First let me get the basics out of the way – my opinions are my own and are in NO way the responsibility of this site. I suspect the majority of the authors disagree with me at least on this, so don’t blame them.
Second, I did make an error and was unclear about one thing. Turnitin does not necessarily operate solely within the public school arena, so not every cent they make comes from taxes. However, every cent they get from public schools IS coerced from citizens. In this and future articles about plagiarism in general and Turnitin specifically, I will direct my comments to the public school arena.
Now to answer a few comments made on my previous article. Many people seemed to feel that students in public schools who were given writing assignments and then turned in plagiarism were commiting fraud, were not developing their ability to write creatively, are in breach of contract with the school’s honor policy, are stealing from the original author, are doing something “wrong” and in general are getting what they deserve. I will start with a few of the main issues and then address the libertarianism of plagiarism in general in a second article.
Libertarians have good reason to oppose fraud. Fraud is an assault on basic property rights – I take your money for a good or service and then don’t give it to you or give you something else that I hope will pass for that good or service until I can get away. Plagiarism within a public school context is, however NOT fraud. In this context, students turn in work because they HAVE to. The schools don’t give them money in repayment for it and grades are not payment – they are threats (Grades are the school’s way of warning students that if they don’t perform their tasks adequately, they will face a repeat of the subject, loss of the ability to go to college, a life of poverty, misery and failure and angry parents). Failure to give a coerced commodity is not fraud, it is an attempt to subvert a coercive authority.
Related to the above issue is the “theft from the author” argument. Here the reasoning is that the author “owns” his intellectual property and using it somehow deprives him either of it or of some profit he should have gained from it. Of course, the problem with this is that the author STILL has his words even after the student used them and the act of plagiarism costs him nothing – certainly he gains no more from having his name on a paper turned in to a school than he would for not having it on a paper. I will address the general issues of intellectual property and plagiarism later.
No Breach of Contract
The comment was made that Plagiarism was a breach of the contract with respect to the school’s honor policy. This, of course presumes that the school’s honor policy is a valid contract. Since in public schools, students have NO CHOICE but to say they accept the policy, it is made under duress and has no more value than any other promise made under duress.The breach of contract issues also fails since, as was stated before, in return for not cheating etc… the school promises to give the student nothing. contracts imply quid pro quo – value exchanged for value – and the school doesn’t even attempt to offer that.
Creativity is Not the Issue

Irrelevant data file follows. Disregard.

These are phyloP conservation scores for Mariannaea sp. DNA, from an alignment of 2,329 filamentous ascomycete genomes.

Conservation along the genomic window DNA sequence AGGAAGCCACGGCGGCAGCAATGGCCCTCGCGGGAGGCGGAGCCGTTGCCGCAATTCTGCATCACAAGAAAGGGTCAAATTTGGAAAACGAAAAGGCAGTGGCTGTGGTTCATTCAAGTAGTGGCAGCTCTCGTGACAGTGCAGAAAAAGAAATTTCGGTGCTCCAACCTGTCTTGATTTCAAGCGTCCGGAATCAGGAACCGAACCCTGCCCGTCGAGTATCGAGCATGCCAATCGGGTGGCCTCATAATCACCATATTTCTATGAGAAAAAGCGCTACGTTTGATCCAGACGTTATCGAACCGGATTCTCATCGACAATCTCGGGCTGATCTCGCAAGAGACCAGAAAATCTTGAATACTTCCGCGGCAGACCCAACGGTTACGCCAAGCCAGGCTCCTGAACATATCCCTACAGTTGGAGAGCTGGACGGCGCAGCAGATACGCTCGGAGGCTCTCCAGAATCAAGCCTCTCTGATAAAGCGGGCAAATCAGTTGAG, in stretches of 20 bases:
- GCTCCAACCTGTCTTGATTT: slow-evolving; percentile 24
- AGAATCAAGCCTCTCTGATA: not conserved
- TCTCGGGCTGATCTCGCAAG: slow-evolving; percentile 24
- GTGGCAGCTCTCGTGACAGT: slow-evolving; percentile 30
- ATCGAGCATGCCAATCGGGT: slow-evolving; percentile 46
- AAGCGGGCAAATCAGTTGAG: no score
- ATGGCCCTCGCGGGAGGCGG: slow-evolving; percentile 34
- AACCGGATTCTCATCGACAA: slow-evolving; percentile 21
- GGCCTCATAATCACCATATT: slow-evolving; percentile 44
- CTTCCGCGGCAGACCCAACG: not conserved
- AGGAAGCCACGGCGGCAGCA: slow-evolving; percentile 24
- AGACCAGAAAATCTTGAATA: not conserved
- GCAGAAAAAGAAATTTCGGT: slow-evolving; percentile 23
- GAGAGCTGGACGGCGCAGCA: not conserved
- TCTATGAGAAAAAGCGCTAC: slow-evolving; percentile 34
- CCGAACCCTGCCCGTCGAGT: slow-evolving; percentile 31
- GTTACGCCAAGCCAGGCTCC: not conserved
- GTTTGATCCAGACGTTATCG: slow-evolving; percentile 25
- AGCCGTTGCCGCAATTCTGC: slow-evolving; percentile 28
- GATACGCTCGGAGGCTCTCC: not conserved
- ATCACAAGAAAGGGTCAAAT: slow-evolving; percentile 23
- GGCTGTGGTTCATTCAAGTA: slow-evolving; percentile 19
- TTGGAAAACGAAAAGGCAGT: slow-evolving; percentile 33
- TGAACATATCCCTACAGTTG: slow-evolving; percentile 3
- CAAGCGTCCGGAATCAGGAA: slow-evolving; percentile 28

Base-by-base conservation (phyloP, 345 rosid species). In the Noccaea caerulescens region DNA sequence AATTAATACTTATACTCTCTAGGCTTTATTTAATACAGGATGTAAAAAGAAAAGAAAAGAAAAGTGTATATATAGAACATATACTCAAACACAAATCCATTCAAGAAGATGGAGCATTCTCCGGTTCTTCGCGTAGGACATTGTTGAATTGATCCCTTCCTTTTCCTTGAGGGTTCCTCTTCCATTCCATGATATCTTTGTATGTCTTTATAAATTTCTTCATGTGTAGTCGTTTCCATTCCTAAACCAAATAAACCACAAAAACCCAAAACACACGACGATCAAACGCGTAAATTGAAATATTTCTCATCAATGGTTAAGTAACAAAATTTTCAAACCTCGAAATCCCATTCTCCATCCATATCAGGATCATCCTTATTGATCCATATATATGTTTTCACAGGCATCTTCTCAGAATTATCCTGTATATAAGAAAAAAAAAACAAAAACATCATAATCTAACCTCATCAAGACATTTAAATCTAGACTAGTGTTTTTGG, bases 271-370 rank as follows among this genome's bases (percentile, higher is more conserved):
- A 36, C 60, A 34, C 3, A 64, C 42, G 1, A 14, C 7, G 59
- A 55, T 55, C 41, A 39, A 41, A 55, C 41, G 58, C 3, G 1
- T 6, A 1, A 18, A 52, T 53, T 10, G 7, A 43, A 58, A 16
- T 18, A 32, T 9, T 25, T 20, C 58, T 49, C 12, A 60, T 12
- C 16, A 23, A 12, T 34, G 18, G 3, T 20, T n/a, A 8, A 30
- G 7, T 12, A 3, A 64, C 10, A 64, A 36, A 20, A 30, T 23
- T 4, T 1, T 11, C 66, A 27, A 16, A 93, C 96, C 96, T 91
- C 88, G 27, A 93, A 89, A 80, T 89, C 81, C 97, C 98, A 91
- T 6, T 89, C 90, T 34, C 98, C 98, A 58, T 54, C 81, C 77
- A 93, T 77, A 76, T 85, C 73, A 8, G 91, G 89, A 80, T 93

one of the final arguments made against plagiarism is that the students don’t develop their creativity by plagiarism. I have two arguments for that one. The first one is that they are most likely not developing their creativity anyways because students seldom learn when they are not already interested in the subject and the students most likely to plagiarize are also the ones LEAST likely to be interested in writing. The thing about this argument is that it turns the whole way of learning on its head. Trying to Coerce creativity is one of the main problems with the school system in general. Schools are inherently destructive of creativity. It takes creative impulses and, through the demand for conformity, the regimentation and punishing of any truly creative behavior from coloring outside the lines to writing what YOU want to instead of what is required by the assignment, systematically kills the creativity of our children.
The second argument is, in my opinion the more fundamental one. It comes down this: Individuals should have the right to NOT have to do what some governmental authority determines is “best” for them. The “creativity” argument is another case of arguing “Do as I say because it’s good for you.” This is the essence of socialistic arguments and should be recognized as such. Presuming that doing your own work even if you don’t want to do the assignment in the first place makes you more creative (which, as I have stated, I dispute), that’s STILL not enough reason to make a student do it any more than it would be to make him become a vegetarian or to forbid him from playing dodgeball (the latter is actually happening in some schools – dodgeball is too harmful to children’s self worth, apparently). Also, as with so many other socialist “solutions,” the problem is caused by socialist actions in the first place. If the assignments were optional, there would be no compulsion to plagiarize. If you don’t want to write it, then don’t! do something else for your grade – something you actually want to do!
This is part one of two. In my second article, I’m going to take a closer look at plagiarism in terms of Intellectual property rights and also in terms of positive vs. negative rights in general.